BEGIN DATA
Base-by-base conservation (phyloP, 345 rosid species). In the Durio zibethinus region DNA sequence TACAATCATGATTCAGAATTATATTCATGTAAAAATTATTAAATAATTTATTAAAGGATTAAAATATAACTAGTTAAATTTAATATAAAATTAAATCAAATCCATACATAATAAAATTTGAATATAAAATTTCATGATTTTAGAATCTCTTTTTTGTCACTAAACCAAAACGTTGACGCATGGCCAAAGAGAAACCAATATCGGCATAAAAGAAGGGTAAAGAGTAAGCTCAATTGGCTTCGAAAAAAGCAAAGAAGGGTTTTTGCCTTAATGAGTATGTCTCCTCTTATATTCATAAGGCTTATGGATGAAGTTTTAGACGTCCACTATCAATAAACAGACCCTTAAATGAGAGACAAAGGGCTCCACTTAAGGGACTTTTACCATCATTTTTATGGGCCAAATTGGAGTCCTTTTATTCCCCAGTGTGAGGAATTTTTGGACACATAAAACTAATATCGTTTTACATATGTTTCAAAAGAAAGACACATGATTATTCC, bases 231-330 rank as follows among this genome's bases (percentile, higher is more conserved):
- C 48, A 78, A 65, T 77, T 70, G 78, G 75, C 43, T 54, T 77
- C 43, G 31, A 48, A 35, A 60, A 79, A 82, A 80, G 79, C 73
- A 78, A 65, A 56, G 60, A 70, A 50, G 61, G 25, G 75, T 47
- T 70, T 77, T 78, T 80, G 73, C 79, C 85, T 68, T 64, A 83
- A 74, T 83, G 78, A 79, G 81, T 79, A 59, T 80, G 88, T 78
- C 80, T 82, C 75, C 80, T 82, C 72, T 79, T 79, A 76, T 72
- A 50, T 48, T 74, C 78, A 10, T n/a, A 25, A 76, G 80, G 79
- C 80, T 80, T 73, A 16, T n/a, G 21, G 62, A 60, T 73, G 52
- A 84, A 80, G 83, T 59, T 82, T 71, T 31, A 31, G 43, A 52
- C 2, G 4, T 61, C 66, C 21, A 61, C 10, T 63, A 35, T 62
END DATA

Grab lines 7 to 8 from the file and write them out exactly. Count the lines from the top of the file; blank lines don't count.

- C 80, T 82, C 75, C 80, T 82, C 72, T 79, T 79, A 76, T 72
- A 50, T 48, T 74, C 78, A 10, T n/a, A 25, A 76, G 80, G 79